Please explain “misinterpretation,”- thank you!
NINE MSN has video
The Qur’an (4:34) tells men to beat their disobedient wives after first warning them and then sending them to sleep in separate beds. This is, of course, an extremely controversial verse, and many Islamic spokesmen and others in the West deny that it has anything to do with wife-beating, so it is worth noting how several translators render the key word here, ÙˆÙŽØ§Ø¶Ù’Ø±ÙØ¨ÙÙˆÙ‡ÙÙ†ÙŽÙ‘, waidriboohunna.
Pickthall: “and scourge them”
Yusuf Ali: “(And last) beat them (lightly)”
Al-Hilali/Khan: “(and last) beat them (lightly, if it is useful)”
Shakir: “and beat them”
Sher Ali: “and chastise them”
Khalifa: “then you may (as a last alternative) beat them”
Arberry: “and beat them”
Rodwell: “and scourge them”
Sale: “and chastise them”
Asad: “then beat them”
If that is not enough, you are welcome to take it up with this Islamic cleric here, who teaches Saudi men how to beat their wife’s correctly….
Or, you could check this out here, where agitated CAIR rep Omer Subhani Â gets a beating from eminent scholar Robert Spencer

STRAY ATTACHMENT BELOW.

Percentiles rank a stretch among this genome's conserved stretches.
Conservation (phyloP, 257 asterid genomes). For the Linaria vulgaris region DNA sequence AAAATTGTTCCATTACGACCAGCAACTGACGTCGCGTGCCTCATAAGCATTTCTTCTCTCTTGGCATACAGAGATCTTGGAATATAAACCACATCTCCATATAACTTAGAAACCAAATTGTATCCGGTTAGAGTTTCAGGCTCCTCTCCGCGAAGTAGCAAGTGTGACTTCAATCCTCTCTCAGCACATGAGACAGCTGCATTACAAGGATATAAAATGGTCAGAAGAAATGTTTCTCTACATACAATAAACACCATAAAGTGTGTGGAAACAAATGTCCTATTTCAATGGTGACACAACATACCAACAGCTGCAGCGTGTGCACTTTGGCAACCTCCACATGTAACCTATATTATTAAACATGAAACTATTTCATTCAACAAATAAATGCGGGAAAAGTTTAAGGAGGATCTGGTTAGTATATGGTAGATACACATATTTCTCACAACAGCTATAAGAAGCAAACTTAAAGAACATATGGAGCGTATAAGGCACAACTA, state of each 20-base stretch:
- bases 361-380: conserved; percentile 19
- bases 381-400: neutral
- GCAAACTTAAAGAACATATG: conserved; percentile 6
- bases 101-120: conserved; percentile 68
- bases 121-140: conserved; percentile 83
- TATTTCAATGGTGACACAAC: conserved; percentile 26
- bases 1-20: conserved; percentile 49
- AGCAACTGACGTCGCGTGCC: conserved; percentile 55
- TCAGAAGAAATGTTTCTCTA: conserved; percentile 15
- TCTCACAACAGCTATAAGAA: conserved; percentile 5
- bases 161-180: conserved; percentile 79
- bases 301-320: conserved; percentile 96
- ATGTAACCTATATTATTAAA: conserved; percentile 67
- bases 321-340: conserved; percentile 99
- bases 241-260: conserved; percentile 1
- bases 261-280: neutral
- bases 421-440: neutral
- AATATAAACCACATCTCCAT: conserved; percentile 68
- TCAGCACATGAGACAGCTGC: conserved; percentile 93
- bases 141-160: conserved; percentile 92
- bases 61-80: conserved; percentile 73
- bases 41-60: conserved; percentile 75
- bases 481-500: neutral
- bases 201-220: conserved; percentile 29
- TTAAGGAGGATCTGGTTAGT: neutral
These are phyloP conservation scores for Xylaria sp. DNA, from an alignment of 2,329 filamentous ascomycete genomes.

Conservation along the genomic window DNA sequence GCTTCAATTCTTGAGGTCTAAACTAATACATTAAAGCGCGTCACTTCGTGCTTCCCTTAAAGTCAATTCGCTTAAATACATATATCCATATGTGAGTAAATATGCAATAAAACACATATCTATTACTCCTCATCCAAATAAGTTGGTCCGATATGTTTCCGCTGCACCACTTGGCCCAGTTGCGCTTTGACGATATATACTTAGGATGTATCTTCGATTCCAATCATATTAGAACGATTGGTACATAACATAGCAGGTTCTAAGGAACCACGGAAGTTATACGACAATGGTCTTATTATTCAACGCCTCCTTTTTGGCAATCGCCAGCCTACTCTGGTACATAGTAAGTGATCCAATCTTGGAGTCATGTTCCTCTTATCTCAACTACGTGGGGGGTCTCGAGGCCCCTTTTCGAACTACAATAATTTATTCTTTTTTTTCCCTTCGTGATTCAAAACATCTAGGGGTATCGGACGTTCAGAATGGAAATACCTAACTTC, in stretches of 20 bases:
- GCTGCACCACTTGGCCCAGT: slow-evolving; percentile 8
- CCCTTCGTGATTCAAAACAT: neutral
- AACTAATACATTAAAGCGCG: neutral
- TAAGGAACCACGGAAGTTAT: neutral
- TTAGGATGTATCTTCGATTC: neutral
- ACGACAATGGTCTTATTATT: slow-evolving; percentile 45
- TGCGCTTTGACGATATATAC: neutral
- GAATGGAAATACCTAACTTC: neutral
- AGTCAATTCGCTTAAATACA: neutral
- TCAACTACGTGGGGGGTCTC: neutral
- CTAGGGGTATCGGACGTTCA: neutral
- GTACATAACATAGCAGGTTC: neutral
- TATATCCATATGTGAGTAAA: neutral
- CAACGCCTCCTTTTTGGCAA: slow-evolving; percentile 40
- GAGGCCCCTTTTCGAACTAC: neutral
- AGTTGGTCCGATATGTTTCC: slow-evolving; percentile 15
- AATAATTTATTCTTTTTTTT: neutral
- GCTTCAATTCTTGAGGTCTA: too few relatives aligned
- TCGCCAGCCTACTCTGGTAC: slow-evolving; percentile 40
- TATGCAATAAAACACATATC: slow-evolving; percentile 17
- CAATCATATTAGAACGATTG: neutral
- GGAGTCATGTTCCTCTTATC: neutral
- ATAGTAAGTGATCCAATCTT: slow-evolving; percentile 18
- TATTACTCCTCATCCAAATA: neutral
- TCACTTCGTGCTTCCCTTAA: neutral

Marriage guides promote domestic violence
Same old s#*t: Â Muslims get caught and the obligatory whining and howling begins. Â Given that this has gone on for quite a long time now you would think that severe measures are being taken to deal with this and remedy the situation, but I’m afraid we will hear and see domestic violence by these misunderstanders of Islam for years to come.
Some Sydney Islamic bookshops and online stores are selling guide books to marriage which encourage domestic violence.
A Current Affair reports one of the books, titledÂ An Excellent Husband, contains a passage that advises it is okay for husbands to beat their wives.
“The Muslim husband wins the heart of his wife so she does not disobey him in anything.
“If they are guilty of open lewdness, then refuse to share their beds … beat them, but not severely,” the passage reads.
But Rebecca Kaye, an Australian who converted to Islam seven years ago, told the program the reference to beating in the book was a misinterpretation of a verse from the Koran.
“Islam does not promote the beating of women,” she said.
“In Islamic … and non-Islamic households, domestic violence is a crime.”
“That’s regardless of what appears in these books … or those who use religion to excuse an attack on a woman.”